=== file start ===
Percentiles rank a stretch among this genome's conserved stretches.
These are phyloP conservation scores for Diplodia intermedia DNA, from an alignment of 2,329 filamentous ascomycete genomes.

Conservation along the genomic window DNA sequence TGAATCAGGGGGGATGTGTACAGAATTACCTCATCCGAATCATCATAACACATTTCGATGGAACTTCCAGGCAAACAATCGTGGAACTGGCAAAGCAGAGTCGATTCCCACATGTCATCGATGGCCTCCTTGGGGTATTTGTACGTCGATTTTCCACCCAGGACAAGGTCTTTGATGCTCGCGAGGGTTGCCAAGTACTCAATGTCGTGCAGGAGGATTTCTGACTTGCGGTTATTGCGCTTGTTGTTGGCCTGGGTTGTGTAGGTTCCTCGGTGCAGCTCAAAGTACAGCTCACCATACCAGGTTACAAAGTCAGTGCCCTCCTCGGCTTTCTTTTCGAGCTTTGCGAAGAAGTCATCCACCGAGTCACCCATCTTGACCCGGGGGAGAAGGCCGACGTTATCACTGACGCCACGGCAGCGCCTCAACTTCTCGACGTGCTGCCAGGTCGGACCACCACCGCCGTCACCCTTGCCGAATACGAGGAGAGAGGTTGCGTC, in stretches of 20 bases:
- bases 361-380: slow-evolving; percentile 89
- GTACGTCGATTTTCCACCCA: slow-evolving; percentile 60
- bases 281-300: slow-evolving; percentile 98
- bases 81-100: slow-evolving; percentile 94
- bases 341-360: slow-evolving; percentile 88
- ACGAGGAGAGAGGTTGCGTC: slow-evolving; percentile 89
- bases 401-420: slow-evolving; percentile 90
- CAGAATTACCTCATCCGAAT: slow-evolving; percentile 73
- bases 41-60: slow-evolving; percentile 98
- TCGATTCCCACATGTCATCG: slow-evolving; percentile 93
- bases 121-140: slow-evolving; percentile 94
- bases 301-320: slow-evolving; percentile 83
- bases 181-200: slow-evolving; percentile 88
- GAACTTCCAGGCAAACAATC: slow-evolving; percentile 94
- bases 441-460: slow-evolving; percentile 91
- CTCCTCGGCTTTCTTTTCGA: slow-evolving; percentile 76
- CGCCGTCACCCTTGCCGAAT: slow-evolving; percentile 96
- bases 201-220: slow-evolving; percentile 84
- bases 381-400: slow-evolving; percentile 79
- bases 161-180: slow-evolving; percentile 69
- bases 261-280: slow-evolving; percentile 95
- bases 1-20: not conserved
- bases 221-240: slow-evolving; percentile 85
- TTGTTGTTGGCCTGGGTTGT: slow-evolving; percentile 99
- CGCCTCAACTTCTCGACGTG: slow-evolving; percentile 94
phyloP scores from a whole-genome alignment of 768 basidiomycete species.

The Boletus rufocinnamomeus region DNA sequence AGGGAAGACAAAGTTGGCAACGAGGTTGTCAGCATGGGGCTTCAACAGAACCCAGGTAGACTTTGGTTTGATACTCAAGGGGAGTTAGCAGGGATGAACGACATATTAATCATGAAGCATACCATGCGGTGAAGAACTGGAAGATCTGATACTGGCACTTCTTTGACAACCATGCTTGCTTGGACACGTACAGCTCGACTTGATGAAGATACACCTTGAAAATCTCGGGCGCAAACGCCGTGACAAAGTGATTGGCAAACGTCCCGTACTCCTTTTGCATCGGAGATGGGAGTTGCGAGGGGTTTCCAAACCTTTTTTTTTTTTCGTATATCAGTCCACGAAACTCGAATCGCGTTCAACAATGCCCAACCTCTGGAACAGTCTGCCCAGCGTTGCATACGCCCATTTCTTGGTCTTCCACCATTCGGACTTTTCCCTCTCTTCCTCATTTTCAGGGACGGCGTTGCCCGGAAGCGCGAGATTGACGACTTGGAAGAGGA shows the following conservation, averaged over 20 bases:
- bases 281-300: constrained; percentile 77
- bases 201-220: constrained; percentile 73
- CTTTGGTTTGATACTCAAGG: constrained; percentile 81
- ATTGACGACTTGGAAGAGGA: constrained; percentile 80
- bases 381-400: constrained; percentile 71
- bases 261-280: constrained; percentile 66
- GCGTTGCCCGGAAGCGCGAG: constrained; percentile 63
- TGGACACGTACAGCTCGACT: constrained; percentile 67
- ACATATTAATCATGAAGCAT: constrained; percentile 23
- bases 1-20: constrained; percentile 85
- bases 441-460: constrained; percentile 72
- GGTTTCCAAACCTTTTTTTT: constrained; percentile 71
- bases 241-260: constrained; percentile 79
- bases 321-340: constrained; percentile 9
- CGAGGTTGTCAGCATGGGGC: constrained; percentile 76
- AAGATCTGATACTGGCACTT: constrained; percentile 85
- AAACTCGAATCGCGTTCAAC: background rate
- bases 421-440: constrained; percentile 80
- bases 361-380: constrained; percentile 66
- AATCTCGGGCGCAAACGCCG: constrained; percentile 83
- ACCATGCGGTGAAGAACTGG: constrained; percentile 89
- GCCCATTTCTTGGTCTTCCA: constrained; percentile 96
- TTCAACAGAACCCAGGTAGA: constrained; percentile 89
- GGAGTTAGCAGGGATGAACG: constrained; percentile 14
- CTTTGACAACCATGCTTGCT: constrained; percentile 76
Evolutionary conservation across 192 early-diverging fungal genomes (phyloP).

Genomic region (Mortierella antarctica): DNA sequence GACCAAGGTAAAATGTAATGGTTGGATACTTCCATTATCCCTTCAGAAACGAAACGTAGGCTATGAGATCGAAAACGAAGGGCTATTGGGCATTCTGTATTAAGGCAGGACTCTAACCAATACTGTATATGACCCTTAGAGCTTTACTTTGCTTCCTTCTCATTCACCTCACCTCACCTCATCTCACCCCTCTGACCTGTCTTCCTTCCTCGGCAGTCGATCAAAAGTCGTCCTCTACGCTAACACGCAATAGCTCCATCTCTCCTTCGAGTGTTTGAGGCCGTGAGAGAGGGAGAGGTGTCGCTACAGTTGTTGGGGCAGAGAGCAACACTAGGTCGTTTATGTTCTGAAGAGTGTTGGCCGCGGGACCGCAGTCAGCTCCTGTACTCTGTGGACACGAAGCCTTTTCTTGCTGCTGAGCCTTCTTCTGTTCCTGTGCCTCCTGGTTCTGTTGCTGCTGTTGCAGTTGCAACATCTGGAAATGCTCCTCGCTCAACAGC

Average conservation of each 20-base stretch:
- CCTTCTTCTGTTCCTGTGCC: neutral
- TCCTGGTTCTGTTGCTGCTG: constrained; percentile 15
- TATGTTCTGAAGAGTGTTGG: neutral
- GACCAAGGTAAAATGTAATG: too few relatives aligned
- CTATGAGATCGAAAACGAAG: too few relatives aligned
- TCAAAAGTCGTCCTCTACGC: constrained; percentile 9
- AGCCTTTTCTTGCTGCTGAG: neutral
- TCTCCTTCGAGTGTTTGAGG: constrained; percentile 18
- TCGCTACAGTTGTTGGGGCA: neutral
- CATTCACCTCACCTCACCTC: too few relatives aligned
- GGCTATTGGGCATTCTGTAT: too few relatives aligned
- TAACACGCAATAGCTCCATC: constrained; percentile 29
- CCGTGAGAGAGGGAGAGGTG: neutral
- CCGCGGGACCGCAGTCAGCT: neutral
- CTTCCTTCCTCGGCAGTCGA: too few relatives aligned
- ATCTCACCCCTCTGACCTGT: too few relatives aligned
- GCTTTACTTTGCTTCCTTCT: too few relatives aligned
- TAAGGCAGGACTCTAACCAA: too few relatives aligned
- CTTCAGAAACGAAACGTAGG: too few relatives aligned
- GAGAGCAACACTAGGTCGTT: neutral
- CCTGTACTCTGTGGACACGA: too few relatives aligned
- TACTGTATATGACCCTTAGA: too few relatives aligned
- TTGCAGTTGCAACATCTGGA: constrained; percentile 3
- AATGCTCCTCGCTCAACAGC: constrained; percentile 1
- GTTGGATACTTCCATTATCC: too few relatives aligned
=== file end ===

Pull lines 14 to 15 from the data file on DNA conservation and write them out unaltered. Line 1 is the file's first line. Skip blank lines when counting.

- bases 121-140: slow-evolving; percentile 94
- bases 301-320: slow-evolving; percentile 83